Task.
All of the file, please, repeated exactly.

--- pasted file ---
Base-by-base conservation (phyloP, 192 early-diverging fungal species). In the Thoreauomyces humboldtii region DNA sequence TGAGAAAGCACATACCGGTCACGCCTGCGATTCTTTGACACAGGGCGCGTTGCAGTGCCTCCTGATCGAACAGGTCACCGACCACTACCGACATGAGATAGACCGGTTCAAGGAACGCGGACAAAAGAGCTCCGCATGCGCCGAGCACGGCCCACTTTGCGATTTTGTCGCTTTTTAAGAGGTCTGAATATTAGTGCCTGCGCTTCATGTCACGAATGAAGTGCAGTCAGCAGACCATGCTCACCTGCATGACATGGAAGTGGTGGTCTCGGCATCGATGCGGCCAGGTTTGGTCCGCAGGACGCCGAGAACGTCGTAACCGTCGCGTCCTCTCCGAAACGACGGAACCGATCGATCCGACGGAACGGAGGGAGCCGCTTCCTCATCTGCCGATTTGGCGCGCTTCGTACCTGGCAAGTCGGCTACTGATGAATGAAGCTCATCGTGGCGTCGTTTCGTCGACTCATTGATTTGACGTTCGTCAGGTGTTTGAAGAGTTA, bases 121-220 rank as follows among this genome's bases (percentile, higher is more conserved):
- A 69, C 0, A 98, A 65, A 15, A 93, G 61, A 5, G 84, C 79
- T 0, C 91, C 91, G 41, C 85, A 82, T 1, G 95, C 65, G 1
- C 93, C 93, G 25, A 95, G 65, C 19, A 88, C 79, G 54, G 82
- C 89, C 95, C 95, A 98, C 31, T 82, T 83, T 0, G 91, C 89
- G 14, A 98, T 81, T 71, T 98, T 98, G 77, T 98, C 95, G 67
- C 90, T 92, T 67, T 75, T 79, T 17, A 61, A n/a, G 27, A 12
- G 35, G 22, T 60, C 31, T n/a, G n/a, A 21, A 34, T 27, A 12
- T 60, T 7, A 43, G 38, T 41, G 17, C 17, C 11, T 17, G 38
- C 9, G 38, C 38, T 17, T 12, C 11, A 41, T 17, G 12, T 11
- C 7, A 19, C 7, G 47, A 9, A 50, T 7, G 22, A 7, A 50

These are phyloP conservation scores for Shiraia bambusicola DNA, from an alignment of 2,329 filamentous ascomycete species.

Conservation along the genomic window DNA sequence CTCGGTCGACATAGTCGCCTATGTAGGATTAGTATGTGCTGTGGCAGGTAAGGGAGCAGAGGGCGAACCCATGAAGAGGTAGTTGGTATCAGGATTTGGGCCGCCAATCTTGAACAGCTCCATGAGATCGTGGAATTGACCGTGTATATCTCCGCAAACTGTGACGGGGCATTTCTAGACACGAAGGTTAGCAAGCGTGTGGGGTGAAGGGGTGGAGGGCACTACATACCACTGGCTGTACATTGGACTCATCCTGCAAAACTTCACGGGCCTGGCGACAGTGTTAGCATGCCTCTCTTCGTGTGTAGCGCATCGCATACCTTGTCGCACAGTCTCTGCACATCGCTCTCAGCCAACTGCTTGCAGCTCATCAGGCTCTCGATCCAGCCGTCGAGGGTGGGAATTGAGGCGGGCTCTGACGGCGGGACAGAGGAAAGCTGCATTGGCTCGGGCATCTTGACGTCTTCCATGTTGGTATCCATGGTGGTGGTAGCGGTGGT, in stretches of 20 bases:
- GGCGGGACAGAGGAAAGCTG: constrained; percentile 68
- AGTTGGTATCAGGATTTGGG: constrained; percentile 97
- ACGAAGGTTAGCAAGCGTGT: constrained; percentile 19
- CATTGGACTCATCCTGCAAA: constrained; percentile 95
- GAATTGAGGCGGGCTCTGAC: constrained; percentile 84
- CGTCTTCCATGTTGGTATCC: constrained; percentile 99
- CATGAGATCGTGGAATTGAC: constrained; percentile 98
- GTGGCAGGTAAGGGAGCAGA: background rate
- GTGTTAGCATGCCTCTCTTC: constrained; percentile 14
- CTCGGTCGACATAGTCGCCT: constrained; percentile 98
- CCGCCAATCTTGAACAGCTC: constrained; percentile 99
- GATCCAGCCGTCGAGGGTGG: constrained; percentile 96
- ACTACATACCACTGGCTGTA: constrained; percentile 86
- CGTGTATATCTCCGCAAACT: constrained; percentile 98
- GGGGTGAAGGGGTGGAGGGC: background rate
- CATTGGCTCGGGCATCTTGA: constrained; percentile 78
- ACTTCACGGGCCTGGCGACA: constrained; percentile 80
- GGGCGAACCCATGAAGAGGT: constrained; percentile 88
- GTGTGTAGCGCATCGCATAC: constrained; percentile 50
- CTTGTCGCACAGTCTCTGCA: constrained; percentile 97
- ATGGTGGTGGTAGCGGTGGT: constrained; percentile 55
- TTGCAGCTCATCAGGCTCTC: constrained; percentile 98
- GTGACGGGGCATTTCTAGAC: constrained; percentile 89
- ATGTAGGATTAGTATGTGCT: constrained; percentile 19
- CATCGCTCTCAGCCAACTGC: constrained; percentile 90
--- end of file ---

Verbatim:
Base-by-base conservation (phyloP, 192 early-diverging fungal species). In the Thoreauomyces humboldtii region DNA sequence TGAGAAAGCACATACCGGTCACGCCTGCGATTCTTTGACACAGGGCGCGTTGCAGTGCCTCCTGATCGAACAGGTCACCGACCACTACCGACATGAGATAGACCGGTTCAAGGAACGCGGACAAAAGAGCTCCGCATGCGCCGAGCACGGCCCACTTTGCGATTTTGTCGCTTTTTAAGAGGTCTGAATATTAGTGCCTGCGCTTCATGTCACGAATGAAGTGCAGTCAGCAGACCATGCTCACCTGCATGACATGGAAGTGGTGGTCTCGGCATCGATGCGGCCAGGTTTGGTCCGCAGGACGCCGAGAACGTCGTAACCGTCGCGTCCTCTCCGAAACGACGGAACCGATCGATCCGACGGAACGGAGGGAGCCGCTTCCTCATCTGCCGATTTGGCGCGCTTCGTACCTGGCAAGTCGGCTACTGATGAATGAAGCTCATCGTGGCGTCGTTTCGTCGACTCATTGATTTGACGTTCGTCAGGTGTTTGAAGAGTTA, bases 121-220 rank as follows among this genome's bases (percentile, higher is more conserved):
- A 69, C 0, A 98, A 65, A 15, A 93, G 61, A 5, G 84, C 79
- T 0, C 91, C 91, G 41, C 85, A 82, T 1, G 95, C 65, G 1
- C 93, C 93, G 25, A 95, G 65, C 19, A 88, C 79, G 54, G 82
- C 89, C 95, C 95, A 98, C 31, T 82, T 83, T 0, G 91, C 89
- G 14, A 98, T 81, T 71, T 98, T 98, G 77, T 98, C 95, G 67
- C 90, T 92, T 67, T 75, T 79, T 17, A 61, A n/a, G 27, A 12
- G 35, G 22, T 60, C 31, T n/a, G n/a, A 21, A 34, T 27, A 12
- T 60, T 7, A 43, G 38, T 41, G 17, C 17, C 11, T 17, G 38
- C 9, G 38, C 38, T 17, T 12, C 11, A 41, T 17, G 12, T 11
- C 7, A 19, C 7, G 47, A 9, A 50, T 7, G 22, A 7, A 50

These are phyloP conservation scores for Shiraia bambusicola DNA, from an alignment of 2,329 filamentous ascomycete species.

Conservation along the genomic window DNA sequence CTCGGTCGACATAGTCGCCTATGTAGGATTAGTATGTGCTGTGGCAGGTAAGGGAGCAGAGGGCGAACCCATGAAGAGGTAGTTGGTATCAGGATTTGGGCCGCCAATCTTGAACAGCTCCATGAGATCGTGGAATTGACCGTGTATATCTCCGCAAACTGTGACGGGGCATTTCTAGACACGAAGGTTAGCAAGCGTGTGGGGTGAAGGGGTGGAGGGCACTACATACCACTGGCTGTACATTGGACTCATCCTGCAAAACTTCACGGGCCTGGCGACAGTGTTAGCATGCCTCTCTTCGTGTGTAGCGCATCGCATACCTTGTCGCACAGTCTCTGCACATCGCTCTCAGCCAACTGCTTGCAGCTCATCAGGCTCTCGATCCAGCCGTCGAGGGTGGGAATTGAGGCGGGCTCTGACGGCGGGACAGAGGAAAGCTGCATTGGCTCGGGCATCTTGACGTCTTCCATGTTGGTATCCATGGTGGTGGTAGCGGTGGT, in stretches of 20 bases:
- GGCGGGACAGAGGAAAGCTG: constrained; percentile 68
- AGTTGGTATCAGGATTTGGG: constrained; percentile 97
- ACGAAGGTTAGCAAGCGTGT: constrained; percentile 19
- CATTGGACTCATCCTGCAAA: constrained; percentile 95
- GAATTGAGGCGGGCTCTGAC: constrained; percentile 84
- CGTCTTCCATGTTGGTATCC: constrained; percentile 99
- CATGAGATCGTGGAATTGAC: constrained; percentile 98
- GTGGCAGGTAAGGGAGCAGA: background rate
- GTGTTAGCATGCCTCTCTTC: constrained; percentile 14
- CTCGGTCGACATAGTCGCCT: constrained; percentile 98
- CCGCCAATCTTGAACAGCTC: constrained; percentile 99
- GATCCAGCCGTCGAGGGTGG: constrained; percentile 96
- ACTACATACCACTGGCTGTA: constrained; percentile 86
- CGTGTATATCTCCGCAAACT: constrained; percentile 98
- GGGGTGAAGGGGTGGAGGGC: background rate
- CATTGGCTCGGGCATCTTGA: constrained; percentile 78
- ACTTCACGGGCCTGGCGACA: constrained; percentile 80
- GGGCGAACCCATGAAGAGGT: constrained; percentile 88
- GTGTGTAGCGCATCGCATAC: constrained; percentile 50
- CTTGTCGCACAGTCTCTGCA: constrained; percentile 97
- ATGGTGGTGGTAGCGGTGGT: constrained; percentile 55
- TTGCAGCTCATCAGGCTCTC: constrained; percentile 98
- GTGACGGGGCATTTCTAGAC: constrained; percentile 89
- ATGTAGGATTAGTATGTGCT: constrained; percentile 19
- CATCGCTCTCAGCCAACTGC: constrained; percentile 90